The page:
Some children are precocious at ballet or karate or with the violin. Marco Andretti's gift is more chilling in its beauty. Here he comes—"he flies; he just flies," says his mother—across his backyard, 140 acres of high ground with an idyllic view of the steepled village of Nazareth. His little legs barely span the scat of the adult-sized four-wheel all-terrain vehicle. A tiny hand with a master's touch on the throttle makes the engine cry out.
Marco is five years old. His stature makes him seem younger, his brow older. It is the hewn brow of his grandfather, his Nonno Mario.
Marco's father, Michael, is heir apparent to Mario's world renown. At age 29, Michael is the defending Indy Car champion, with eight victories in 1991 and 22 in his career. Such success, and yet the Andretti blood is rising, ready for the next tidal stage.
Last year Michael conducted tests for McLaren, one of the top teams in Formula One. He will drive Indy Cars for at least one more year, 1992, for the team owned by Carl Haas and Paul Newman. But it is very likely that next year Michael will try to become the first son of a world driving champion to win that title, probably earning for himself one of the most lucrative contracts in the sport.
Rising behind Michael in the Indy Car ranks are his brother, Jeff, 28, the 1991 Rookie of the Year at the Indianapolis 500, and cousin John, 29, who won the first Indy Car race of the 1991 season, at Surfer's Paradise, Australia. Every time an Indy Car field rolled off the grid last season, four Andrettis were in it. When all four qualified for last year's Indy 500, they made history. No other family—not the Unsers, the Vukoviches or the Bettenhausens—had placed four members in one Indy 500 field. When this year's Indy qualifying begins on May 9, Mario, Michael and John are virtual locks to make the field. Jeff, who lost his ride with Bay-side Indy Car after last season, will try to qualify in one of Foyt's cars.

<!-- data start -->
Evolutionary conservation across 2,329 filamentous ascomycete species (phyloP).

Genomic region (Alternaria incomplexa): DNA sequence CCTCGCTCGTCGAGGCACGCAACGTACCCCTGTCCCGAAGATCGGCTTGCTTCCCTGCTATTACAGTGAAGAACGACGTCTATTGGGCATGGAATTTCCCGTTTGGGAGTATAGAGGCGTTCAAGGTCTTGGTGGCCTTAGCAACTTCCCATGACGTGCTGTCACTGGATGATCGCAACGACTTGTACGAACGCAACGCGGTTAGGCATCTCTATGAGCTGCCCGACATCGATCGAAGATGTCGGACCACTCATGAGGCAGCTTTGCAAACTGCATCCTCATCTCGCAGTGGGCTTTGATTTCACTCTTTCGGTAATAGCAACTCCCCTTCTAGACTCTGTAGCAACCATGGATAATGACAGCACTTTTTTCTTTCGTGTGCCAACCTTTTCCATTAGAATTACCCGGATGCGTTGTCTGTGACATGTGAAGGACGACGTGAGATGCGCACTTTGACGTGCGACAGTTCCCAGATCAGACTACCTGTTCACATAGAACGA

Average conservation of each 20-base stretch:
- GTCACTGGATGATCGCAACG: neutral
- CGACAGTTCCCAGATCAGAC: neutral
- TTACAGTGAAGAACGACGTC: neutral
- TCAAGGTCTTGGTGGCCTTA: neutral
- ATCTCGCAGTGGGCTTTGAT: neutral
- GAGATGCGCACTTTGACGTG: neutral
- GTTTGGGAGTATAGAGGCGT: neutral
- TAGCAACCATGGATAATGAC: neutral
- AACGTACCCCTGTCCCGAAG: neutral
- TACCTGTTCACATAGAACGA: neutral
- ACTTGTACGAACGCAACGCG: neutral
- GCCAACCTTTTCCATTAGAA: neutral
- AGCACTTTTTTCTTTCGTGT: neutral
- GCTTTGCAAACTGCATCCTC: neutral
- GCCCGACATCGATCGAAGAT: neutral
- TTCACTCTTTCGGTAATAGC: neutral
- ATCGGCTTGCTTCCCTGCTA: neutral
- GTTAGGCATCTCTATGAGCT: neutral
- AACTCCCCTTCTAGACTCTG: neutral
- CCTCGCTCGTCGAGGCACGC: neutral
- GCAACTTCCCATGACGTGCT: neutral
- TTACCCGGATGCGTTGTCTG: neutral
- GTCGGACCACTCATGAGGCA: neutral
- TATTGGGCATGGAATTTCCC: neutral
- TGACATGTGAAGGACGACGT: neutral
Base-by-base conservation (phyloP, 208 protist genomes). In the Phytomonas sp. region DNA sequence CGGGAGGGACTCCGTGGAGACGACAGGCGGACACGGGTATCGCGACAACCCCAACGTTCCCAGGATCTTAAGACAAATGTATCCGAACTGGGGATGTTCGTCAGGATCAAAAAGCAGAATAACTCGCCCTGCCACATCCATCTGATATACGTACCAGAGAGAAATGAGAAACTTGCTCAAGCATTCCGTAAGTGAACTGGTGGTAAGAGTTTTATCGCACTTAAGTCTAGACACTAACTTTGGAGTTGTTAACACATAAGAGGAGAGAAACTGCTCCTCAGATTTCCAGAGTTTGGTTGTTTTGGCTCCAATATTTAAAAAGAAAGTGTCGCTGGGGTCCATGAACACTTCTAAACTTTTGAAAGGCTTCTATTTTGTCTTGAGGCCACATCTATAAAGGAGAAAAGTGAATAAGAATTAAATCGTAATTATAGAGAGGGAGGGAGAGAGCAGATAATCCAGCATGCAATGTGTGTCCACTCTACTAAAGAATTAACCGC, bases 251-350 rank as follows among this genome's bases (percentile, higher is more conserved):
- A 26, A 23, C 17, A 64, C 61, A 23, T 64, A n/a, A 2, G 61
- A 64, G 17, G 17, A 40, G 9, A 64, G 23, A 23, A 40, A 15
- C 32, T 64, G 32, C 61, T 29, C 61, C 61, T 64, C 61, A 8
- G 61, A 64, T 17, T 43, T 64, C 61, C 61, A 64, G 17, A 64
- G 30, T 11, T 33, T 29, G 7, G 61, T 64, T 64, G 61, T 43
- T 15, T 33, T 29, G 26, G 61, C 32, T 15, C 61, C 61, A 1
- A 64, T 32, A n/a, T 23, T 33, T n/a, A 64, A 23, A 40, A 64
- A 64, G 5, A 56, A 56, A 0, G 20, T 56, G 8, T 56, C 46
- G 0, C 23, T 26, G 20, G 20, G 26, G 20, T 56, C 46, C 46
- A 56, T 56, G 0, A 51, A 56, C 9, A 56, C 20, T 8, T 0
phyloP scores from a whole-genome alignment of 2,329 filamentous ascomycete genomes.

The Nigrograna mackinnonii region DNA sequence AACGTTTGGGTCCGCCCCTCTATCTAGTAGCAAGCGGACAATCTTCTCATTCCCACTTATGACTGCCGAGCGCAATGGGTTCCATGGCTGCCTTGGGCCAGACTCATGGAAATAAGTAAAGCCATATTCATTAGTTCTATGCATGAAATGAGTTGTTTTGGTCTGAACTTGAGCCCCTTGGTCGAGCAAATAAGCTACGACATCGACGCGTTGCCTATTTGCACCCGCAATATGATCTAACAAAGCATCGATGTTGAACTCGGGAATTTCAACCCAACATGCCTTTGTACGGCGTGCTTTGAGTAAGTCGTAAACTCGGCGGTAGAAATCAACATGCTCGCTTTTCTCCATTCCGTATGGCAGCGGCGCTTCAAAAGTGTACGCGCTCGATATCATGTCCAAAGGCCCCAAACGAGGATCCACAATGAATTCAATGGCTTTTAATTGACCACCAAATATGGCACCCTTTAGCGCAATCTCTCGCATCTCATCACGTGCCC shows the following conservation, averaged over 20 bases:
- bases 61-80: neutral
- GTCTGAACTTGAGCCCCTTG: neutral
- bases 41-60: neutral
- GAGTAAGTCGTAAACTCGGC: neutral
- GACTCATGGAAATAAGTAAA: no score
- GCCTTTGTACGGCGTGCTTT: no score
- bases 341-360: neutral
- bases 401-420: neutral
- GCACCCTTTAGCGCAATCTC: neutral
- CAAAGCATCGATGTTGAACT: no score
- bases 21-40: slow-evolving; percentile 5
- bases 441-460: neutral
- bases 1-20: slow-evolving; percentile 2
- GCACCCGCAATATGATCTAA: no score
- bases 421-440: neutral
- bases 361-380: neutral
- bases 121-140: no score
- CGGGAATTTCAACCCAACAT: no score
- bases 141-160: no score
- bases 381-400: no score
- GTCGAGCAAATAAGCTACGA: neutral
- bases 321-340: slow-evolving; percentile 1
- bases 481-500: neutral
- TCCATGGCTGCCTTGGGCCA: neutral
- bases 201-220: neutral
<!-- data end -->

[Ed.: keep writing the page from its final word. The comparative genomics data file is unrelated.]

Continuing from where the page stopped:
In a motor racing world overflowing with family dynasties—Pettys, Allisons, Brabhams and Fangios—the Andrettis are the most successful. Aldo, Mario's twin brother and John's father, would undoubtedly have been the fifth Andretti on the starting grid had not two severe injuries suffered in crashes, in 1959 and 1969, blunted his racing career. Aldo's youngest son, Adam, 13, gazes at big brother John's Indy Car and says, "Yeah, I want to do this."
"I never thought it would come to this," says Mario. "This wasn't planned. These kids didn't grow up with me mapping their careers. I think it was just a matter of their being exposed to it."
That, and the toys. Mario and Aldo didn't have the toys. Some fathers, having been deprived of expensive playthings while growing up, give their children electric train sets. The Andretti Santa Claus bore go-karts, motorcycles, snowmobiles, jet-skis, high-powered boats. "I thought, Now, when I was a kid, wouldn't I have gone googly over that?" says Mario. "Of that, I'm guilty."
"Dad never pushed us one way or the other," says Michael. "We had a place in the Pocono Mountains, and we'd spend our weekends up there all summer. That's where I learned to ride the motorcycles and the jet-skis and the snowmobiles—all that stuff."
In most kids, eye-hand coordination is honed for hitting baseballs or shooting baskets. The Andretti kids developed co-ordination for steering, clutching, shifting and braking. Some kids steel themselves to be fearless hitters in football; the Andretti kids learned to be calm at high speed.